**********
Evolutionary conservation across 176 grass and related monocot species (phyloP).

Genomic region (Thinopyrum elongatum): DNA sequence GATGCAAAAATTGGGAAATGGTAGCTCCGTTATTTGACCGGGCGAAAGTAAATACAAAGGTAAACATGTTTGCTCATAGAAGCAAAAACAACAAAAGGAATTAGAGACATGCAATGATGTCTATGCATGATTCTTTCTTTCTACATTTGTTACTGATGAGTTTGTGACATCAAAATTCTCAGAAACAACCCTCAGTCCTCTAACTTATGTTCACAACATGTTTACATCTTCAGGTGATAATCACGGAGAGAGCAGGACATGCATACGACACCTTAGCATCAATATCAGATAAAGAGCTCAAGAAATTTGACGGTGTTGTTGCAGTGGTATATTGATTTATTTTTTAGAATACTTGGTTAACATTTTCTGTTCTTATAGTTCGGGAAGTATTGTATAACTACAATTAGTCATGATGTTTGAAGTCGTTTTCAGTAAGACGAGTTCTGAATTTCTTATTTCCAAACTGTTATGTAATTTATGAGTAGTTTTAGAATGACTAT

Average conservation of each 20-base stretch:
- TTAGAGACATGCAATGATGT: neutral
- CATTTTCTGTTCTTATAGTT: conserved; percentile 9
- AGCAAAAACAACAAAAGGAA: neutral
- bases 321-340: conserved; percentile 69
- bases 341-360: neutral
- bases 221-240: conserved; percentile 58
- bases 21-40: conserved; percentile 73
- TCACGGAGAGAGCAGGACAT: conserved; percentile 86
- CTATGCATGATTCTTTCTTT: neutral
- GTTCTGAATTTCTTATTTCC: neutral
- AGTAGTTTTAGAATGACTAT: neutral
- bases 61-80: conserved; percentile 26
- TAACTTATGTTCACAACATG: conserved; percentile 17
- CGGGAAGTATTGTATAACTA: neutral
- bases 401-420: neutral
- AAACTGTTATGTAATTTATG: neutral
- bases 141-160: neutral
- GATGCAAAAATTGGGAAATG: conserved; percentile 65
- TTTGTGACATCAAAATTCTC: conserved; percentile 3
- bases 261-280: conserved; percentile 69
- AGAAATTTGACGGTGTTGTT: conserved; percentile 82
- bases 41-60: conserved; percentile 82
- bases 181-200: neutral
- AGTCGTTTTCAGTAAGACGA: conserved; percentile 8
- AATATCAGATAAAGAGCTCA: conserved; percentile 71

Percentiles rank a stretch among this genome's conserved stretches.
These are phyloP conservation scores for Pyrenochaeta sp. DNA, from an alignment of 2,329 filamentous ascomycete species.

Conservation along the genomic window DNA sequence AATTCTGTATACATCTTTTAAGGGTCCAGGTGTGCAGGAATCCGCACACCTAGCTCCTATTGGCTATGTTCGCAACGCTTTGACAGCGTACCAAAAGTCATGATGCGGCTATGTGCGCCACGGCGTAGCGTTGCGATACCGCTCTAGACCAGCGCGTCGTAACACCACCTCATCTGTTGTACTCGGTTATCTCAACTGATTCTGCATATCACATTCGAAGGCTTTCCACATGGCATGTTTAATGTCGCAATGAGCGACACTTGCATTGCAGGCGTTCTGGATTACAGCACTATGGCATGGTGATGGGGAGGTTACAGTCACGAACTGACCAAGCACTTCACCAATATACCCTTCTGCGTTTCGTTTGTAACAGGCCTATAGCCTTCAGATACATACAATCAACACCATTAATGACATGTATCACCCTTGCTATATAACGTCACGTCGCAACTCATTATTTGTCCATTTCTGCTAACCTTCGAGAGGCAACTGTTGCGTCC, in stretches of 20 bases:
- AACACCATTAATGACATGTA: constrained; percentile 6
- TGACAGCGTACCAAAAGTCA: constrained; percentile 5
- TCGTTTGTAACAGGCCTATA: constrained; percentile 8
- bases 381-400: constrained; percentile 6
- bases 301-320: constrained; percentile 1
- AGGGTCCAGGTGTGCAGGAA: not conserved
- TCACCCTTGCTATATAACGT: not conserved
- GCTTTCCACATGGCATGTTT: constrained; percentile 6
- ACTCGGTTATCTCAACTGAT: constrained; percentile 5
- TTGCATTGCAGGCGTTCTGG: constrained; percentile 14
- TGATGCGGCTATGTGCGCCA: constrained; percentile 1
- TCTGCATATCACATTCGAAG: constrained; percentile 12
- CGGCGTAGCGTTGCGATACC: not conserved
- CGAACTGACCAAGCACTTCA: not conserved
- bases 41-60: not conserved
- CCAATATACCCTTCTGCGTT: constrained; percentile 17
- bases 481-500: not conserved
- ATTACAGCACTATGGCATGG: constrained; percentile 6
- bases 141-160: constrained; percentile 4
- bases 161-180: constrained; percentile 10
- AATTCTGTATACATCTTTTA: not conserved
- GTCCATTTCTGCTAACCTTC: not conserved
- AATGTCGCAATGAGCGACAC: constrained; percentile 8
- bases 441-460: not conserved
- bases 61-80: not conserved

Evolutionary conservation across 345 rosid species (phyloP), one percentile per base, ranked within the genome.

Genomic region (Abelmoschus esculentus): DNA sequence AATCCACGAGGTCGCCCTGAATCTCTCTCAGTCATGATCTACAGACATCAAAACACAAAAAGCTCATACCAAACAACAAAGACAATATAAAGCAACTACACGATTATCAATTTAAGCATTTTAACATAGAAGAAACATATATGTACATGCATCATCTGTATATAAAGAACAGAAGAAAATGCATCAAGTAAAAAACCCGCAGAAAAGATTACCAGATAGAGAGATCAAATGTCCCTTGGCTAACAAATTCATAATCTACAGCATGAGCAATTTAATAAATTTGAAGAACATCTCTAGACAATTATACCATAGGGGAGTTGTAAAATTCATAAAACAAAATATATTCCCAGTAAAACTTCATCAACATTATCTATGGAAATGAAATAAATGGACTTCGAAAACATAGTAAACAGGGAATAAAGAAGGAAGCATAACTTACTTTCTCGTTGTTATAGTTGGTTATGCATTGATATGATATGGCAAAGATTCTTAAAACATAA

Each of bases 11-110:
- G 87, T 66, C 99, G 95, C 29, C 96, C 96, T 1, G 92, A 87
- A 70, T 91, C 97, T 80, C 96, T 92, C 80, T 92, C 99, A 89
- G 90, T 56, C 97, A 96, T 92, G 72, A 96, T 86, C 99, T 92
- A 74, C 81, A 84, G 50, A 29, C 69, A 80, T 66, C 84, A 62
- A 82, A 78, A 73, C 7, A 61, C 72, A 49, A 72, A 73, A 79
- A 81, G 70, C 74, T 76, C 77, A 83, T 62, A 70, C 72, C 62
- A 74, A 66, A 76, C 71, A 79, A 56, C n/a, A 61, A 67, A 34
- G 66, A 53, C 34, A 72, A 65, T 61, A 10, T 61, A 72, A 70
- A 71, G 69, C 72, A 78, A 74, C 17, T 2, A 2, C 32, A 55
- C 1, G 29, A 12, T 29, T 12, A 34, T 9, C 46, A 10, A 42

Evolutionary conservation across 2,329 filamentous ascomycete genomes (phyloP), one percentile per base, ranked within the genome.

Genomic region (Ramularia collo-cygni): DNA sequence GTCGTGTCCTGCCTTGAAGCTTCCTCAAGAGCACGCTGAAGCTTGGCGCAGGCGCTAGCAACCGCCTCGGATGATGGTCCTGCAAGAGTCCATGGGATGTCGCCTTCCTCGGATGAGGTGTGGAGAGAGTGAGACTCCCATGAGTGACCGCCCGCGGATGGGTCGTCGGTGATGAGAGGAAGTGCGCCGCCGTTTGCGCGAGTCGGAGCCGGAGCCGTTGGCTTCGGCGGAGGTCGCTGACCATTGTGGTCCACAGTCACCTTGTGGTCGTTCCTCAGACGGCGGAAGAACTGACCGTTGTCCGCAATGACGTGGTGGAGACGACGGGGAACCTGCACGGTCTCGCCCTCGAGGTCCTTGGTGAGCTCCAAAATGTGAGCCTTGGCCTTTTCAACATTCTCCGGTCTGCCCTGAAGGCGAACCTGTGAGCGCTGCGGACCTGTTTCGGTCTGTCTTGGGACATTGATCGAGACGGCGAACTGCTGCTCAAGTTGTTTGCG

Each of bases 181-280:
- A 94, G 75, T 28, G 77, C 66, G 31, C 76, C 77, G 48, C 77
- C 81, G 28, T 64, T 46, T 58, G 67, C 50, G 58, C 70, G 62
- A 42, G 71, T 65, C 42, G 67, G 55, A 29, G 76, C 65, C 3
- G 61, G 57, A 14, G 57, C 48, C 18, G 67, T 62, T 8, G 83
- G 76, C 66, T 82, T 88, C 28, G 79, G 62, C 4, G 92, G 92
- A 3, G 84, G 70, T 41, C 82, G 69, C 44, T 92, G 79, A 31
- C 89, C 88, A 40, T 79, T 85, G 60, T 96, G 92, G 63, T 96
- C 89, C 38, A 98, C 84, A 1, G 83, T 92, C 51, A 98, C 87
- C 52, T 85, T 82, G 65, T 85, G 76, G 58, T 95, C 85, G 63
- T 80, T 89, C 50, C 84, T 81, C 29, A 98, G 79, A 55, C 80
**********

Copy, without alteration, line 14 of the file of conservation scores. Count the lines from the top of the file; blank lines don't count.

- AGTAGTTTTAGAATGACTAT: neutral